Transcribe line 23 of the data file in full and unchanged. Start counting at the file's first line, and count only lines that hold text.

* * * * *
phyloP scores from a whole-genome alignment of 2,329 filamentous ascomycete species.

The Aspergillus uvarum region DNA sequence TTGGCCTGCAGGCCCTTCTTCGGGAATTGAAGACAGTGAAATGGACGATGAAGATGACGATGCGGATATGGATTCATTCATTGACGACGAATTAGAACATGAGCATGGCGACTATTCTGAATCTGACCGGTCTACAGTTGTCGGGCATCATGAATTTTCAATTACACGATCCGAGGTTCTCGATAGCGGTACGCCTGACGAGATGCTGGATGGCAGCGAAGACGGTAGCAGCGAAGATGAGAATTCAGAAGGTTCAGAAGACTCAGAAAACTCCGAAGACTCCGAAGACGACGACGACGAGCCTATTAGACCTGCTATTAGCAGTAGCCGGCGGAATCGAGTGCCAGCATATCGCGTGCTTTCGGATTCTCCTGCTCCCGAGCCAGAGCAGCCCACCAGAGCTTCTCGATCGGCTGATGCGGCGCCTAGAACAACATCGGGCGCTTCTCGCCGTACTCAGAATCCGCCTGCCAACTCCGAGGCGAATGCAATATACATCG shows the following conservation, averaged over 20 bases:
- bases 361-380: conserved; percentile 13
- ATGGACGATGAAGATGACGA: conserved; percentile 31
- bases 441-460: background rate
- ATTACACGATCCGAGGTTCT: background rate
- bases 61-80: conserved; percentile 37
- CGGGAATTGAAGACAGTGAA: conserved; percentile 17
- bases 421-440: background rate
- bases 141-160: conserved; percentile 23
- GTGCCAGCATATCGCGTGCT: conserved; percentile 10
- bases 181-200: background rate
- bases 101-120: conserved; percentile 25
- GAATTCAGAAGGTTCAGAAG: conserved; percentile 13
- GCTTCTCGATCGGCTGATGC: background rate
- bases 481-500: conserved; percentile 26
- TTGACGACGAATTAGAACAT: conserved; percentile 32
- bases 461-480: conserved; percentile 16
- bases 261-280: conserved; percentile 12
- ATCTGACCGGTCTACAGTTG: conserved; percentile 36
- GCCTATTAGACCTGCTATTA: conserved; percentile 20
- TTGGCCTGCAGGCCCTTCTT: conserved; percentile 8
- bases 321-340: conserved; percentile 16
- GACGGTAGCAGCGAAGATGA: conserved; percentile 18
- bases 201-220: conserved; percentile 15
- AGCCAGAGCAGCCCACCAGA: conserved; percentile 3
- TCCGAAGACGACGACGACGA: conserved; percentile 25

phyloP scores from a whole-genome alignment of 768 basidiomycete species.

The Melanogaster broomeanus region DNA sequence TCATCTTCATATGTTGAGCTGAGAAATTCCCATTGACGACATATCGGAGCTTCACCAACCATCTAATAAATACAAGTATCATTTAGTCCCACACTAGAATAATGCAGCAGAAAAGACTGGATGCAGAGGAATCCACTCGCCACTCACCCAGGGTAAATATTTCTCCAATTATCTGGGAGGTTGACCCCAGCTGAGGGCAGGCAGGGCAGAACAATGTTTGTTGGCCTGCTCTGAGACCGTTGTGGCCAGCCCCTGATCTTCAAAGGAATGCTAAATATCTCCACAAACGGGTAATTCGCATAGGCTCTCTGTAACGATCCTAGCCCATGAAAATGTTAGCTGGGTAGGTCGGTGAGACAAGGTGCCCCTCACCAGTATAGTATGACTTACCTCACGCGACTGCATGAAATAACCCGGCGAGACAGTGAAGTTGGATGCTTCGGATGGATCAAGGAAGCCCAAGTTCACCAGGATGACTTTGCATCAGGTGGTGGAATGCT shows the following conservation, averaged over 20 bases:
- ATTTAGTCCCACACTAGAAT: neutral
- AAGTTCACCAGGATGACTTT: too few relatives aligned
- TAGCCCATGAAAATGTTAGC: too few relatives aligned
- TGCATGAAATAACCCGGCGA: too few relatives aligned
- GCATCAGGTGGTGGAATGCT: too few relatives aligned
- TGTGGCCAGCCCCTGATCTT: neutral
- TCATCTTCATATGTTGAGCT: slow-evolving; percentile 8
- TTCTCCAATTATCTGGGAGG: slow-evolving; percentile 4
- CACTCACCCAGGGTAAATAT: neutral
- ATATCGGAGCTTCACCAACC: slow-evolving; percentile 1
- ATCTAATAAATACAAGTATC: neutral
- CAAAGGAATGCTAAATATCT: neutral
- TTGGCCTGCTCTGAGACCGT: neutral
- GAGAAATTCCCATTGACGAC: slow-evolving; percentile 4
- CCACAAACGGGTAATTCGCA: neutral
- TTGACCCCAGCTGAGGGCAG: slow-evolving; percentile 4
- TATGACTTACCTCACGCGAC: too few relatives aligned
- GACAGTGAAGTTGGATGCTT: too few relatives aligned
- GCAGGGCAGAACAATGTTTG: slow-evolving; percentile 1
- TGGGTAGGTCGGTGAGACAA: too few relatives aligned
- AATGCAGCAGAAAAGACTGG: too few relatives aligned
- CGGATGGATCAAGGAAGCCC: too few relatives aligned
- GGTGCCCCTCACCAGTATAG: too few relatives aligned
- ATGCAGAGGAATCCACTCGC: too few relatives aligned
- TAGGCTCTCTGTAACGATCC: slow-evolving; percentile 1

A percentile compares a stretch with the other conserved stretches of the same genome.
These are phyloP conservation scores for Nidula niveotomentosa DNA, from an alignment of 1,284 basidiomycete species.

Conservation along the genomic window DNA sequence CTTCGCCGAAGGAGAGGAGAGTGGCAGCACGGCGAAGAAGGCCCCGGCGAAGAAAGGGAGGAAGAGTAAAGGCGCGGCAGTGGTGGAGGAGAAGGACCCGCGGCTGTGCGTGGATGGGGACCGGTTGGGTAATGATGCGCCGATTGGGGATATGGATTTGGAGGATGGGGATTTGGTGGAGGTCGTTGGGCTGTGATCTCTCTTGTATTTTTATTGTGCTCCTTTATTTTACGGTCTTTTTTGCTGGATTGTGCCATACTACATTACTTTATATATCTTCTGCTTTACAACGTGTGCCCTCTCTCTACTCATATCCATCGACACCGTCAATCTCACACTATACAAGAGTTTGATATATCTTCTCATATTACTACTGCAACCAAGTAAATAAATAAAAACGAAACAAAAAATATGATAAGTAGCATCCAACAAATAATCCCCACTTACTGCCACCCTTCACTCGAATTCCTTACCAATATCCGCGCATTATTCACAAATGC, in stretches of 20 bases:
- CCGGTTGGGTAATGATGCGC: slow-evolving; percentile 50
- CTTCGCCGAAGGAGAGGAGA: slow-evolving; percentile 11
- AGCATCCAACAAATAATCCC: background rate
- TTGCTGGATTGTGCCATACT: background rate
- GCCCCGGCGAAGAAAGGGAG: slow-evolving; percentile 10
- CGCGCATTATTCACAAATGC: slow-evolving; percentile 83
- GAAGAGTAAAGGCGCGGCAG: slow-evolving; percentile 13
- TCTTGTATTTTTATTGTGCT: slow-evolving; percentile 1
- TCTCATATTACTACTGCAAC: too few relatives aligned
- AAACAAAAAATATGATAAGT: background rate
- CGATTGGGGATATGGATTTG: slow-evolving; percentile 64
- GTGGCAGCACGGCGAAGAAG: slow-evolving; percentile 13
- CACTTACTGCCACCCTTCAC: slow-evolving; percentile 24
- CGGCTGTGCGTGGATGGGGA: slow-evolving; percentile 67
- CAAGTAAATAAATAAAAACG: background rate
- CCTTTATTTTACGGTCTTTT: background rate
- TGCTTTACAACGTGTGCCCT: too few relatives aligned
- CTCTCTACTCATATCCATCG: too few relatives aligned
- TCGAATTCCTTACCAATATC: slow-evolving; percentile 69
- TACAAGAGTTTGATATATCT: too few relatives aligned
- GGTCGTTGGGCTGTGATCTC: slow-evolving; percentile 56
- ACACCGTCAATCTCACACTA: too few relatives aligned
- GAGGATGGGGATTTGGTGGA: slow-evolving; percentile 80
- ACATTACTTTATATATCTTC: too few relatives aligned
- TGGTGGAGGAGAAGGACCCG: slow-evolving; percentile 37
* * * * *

- bases 321-340: conserved; percentile 16